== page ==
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Legal Services Corporation (LSC) is an independent nonprofit established by Congress in 1974 to provide financial support for civil legal aid to low-income Americans. LSC promotes equal access to justice by providing funding to 133 independent non-profit legal aid programs in every state, the District of Columbia, and U.S. Territories. LSC grantees serve thousands of low-income individuals, children, families, seniors, and veterans in 813 offices in every congressional district. Read more about the vital role legal aid plays in a just America.
Investing in civil legal aid provides access to justicea fundamental American value, reflected in the first line of our Constitution and in the closing words of our Pledge of Allegiance. The need for civil legal assistance has never been greater. Today, low-income Americans continue to struggle to keep their jobs, stay in their homes, and provide basic necessities for their families. Without adequate funding for legal aid, low-income Americans will be unable to access courts effectively to protect their legitimate legal interests.
Civil legal aid provides access to legal help for people to protect their livelihoods, their health, and their families. Civil legal aid makes it easier to access information through easy-to-understand forms, legal assistance, representation, and self-help centers to enable people to know their rights regardless of their income.
LSC grantees help constituents who live in households with annual incomes at or below 125% of the federal poverty guidelines. LSC-funded legal aid ensures that eligible constituents will not have to navigate the legal system alone. Eligible clients include the working poor, veterans and military families, homeowners and renters, families with children, farmers, the disabled, and the elderly.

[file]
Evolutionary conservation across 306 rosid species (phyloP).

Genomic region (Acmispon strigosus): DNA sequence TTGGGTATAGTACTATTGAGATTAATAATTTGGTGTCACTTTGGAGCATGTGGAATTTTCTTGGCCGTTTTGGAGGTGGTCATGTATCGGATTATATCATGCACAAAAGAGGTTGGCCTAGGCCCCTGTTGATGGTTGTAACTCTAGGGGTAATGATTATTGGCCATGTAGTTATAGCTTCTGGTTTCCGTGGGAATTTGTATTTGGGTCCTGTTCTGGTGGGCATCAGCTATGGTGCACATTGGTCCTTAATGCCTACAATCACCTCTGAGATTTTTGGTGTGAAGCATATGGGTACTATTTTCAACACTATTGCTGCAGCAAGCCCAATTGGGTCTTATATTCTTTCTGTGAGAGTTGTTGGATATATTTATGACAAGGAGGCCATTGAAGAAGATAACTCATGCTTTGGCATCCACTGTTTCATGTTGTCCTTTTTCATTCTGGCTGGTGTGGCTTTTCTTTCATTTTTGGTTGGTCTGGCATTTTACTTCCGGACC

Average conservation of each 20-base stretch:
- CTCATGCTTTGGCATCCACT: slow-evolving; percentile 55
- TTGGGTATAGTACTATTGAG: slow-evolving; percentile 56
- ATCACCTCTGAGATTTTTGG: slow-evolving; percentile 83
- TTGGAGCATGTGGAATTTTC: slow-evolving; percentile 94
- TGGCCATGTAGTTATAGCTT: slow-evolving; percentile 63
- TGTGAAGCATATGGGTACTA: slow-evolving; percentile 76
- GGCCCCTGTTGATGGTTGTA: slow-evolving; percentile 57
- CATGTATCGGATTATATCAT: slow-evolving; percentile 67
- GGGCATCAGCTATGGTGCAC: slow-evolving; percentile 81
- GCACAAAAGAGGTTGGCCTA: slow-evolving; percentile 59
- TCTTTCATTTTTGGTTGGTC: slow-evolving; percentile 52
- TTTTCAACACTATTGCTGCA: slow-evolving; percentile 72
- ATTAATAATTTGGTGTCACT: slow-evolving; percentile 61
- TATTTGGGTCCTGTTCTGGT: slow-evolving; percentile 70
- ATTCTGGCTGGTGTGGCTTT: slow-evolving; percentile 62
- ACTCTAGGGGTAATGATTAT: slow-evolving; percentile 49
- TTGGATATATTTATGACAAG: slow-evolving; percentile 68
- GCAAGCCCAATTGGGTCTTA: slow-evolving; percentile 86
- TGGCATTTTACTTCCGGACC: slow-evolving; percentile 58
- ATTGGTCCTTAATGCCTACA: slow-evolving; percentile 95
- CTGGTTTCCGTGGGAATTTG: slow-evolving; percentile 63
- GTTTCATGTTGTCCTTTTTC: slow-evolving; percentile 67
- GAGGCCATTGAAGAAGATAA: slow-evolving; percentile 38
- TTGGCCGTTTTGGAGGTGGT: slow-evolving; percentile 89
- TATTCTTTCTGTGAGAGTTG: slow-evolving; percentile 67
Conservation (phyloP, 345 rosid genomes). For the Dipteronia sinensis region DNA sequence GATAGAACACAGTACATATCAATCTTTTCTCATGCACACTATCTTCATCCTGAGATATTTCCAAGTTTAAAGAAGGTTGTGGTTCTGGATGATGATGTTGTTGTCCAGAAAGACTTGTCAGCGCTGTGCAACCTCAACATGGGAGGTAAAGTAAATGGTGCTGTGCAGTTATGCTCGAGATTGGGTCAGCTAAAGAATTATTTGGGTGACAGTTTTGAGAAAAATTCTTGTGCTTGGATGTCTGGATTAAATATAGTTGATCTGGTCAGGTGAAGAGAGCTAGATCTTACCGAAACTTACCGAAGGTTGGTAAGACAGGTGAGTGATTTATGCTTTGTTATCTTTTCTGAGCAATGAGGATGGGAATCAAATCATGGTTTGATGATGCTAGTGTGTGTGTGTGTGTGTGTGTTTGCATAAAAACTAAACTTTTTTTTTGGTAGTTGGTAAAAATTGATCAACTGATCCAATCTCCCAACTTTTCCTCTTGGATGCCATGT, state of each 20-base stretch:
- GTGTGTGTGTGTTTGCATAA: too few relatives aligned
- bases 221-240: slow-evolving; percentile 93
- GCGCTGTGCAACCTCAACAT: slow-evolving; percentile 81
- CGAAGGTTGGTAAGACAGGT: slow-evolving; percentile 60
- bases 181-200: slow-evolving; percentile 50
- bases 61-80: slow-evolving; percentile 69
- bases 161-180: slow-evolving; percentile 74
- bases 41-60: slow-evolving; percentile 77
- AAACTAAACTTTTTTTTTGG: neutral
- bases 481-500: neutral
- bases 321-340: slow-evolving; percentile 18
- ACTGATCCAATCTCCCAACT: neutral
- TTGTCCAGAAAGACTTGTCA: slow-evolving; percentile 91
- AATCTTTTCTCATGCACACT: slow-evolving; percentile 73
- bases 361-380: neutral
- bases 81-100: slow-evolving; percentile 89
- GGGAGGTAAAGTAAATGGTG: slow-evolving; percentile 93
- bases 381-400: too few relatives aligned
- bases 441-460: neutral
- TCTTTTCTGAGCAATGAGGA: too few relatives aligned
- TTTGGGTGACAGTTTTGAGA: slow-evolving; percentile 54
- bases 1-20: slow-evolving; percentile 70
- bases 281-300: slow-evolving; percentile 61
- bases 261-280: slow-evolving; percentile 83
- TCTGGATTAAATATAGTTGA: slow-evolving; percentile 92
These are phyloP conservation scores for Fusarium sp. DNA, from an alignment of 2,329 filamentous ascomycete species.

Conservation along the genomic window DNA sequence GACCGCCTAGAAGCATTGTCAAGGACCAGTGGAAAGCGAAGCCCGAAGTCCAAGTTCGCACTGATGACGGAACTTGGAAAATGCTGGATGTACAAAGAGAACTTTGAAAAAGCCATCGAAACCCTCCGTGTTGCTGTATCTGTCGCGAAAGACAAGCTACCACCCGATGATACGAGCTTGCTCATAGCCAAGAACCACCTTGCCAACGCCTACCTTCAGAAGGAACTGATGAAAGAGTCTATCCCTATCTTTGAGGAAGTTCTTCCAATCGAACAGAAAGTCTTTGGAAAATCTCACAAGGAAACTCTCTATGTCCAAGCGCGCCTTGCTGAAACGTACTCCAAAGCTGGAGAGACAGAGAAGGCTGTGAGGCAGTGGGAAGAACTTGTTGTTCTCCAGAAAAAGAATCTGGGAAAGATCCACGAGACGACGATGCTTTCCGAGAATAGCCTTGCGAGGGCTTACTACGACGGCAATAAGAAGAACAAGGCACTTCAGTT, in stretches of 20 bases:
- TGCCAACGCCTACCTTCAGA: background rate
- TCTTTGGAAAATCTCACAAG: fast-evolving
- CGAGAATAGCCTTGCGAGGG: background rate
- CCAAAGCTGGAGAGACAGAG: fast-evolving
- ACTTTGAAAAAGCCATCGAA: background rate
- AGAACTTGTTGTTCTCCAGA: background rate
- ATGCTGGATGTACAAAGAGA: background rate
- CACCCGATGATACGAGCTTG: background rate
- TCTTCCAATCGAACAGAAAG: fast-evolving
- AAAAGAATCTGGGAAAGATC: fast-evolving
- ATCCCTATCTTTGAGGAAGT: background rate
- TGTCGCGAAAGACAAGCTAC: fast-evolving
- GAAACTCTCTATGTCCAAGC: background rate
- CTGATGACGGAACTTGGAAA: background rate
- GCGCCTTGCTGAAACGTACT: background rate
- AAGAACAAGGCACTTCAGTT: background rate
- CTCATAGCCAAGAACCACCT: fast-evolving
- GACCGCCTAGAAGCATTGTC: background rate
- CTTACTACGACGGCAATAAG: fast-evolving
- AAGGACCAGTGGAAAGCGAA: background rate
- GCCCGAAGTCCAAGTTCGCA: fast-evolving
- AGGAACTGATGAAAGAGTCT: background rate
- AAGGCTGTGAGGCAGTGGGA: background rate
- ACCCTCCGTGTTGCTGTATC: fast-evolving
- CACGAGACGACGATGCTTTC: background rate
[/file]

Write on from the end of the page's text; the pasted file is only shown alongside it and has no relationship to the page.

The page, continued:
Protecting the Elderly from Predatory Lenders
Helping a Father Reunite with His Children
Protecting Elderly Disabled Veterans
Senate Appropriations Provides $410 Million For LSC
Yesterday the Senate Appropriations Committee approved the Commerce, Justice, Science and Related Agencies (CJS) appropriations bill for FY 2019…Read more
WASHINGTON LSCs two recently formed task forces have completed their initial organizing sessions and are set to hold field hearings in the…Read more
WASHINGTON President Trump announced yesterday his intention to nominate six people to the Board of Directors of the Legal Services Corporation…Read more
WASHINGTON Equal Justice Works, the nations leading nonprofit organization committed to mobilizing the next generation of public interest…Read more
LSC Board Chair John G. Levi and LSC Leaders Council Co-Chairs Kenneth C. Frazier, Merck Chair and CEO, and Harriet Miers, former White House…Read more
Access to justice is not an abstract rightCongress can help Americans live safer, more productive lives by giving them access to legal aid.
James Silkenat, President, American Bar Association
Justice for only those who can afford it is neither justice for all nor justice at all.
798 years ago the Magna Carta established that no man, even a king or in our constitutional system, a President is or should be above the law. In a sense, the enterprise that all of you are engaged in is achieving the equal but converse principle that just as no person should be above the law, no person should be below it.
When the great majority of the individuals and small businesses of the nation no longer can, or believe they no longer can, get a lawyer, be represented effectively, go to court, settle their disputes in a fair and impartial way, and be treated like every other citizen, we quite simply, have lost the guiding principle of our republicequal justice under law. When that goes, the rule of law goes, and when that goes, the great dreams of those patriots who founded and fought for this republic go with itnever to be reclaimed. Something must be done!
Pepperdine Law School Dean Deanell Tacha
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